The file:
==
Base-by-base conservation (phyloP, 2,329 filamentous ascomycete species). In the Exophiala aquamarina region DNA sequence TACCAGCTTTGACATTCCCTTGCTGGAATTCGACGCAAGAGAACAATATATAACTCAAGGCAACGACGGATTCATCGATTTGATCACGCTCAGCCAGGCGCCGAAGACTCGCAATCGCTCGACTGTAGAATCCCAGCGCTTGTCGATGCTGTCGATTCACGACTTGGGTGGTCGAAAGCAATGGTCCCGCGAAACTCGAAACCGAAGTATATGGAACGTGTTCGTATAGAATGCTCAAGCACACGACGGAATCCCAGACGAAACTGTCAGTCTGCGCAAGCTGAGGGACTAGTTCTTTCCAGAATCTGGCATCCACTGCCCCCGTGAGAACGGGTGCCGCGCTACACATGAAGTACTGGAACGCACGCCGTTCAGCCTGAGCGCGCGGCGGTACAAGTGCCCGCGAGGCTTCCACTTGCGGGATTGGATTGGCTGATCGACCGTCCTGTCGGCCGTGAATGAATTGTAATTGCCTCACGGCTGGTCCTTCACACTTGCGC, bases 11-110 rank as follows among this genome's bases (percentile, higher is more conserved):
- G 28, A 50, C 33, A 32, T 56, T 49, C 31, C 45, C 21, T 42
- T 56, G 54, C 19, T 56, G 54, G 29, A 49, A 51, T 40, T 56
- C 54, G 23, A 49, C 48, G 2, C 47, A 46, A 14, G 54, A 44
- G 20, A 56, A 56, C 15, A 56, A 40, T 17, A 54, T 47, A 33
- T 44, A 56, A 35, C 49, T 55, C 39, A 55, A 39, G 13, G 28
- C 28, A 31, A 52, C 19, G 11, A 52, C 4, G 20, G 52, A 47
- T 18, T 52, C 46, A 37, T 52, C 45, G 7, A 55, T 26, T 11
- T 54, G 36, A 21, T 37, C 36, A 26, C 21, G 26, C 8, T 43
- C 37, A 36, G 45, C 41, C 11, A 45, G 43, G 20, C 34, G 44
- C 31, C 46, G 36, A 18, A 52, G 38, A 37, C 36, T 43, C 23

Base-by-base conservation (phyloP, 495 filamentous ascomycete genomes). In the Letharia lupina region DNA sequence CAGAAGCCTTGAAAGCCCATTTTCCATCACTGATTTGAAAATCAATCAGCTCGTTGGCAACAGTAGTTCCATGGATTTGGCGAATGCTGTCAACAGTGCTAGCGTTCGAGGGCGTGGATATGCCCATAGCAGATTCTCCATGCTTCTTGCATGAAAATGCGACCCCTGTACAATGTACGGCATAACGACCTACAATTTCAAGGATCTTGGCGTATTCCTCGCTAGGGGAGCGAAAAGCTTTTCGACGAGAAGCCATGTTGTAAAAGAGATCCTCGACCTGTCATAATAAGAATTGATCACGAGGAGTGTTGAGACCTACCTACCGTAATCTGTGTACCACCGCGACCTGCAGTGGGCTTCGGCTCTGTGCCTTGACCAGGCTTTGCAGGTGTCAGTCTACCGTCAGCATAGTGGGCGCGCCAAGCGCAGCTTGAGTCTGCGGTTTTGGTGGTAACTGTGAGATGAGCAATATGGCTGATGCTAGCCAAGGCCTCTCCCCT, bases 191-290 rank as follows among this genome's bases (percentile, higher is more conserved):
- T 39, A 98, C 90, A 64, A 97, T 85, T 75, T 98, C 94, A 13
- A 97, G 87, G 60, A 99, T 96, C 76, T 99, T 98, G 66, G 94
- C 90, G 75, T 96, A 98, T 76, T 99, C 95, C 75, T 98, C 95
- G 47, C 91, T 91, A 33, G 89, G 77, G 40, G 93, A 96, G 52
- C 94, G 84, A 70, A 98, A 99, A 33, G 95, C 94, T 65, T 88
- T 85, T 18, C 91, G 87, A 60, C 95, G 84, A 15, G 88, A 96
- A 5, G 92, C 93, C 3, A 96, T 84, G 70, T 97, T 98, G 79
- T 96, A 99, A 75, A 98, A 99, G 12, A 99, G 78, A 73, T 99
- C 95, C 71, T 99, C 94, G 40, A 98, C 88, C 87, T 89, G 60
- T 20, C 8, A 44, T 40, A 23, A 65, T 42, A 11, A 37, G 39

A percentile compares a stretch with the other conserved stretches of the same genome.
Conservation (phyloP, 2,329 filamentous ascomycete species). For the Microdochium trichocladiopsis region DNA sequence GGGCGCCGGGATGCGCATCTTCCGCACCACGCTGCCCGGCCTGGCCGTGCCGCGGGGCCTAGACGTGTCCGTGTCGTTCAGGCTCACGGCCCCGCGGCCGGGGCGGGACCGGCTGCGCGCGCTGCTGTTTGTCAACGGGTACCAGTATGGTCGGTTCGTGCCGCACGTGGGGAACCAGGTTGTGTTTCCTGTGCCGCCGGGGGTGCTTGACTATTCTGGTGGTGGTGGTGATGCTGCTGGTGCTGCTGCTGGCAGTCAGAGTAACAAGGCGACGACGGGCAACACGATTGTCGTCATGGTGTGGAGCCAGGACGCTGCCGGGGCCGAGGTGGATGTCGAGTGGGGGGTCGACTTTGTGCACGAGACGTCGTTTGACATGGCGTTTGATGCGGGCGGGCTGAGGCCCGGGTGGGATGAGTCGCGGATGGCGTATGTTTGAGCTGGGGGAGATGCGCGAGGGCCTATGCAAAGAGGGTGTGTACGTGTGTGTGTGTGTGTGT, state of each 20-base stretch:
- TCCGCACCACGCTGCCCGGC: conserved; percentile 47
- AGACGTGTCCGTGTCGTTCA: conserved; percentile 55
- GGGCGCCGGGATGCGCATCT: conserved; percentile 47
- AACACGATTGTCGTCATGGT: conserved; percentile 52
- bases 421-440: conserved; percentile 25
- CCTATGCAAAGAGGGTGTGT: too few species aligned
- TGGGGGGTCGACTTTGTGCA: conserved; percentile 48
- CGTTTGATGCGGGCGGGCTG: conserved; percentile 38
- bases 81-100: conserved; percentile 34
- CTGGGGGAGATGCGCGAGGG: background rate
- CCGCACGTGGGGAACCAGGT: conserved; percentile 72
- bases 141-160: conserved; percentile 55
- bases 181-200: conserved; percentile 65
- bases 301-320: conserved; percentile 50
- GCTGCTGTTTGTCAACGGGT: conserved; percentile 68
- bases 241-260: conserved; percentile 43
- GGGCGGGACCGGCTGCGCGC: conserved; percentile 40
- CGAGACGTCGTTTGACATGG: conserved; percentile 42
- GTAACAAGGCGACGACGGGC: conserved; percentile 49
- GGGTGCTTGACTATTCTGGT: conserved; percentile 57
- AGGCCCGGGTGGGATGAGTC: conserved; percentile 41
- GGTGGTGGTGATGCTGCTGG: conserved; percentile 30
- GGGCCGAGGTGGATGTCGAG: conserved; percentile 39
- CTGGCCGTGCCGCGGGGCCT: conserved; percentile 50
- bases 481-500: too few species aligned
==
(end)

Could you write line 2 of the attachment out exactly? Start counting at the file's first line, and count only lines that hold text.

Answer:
- G 28, A 50, C 33, A 32, T 56, T 49, C 31, C 45, C 21, T 42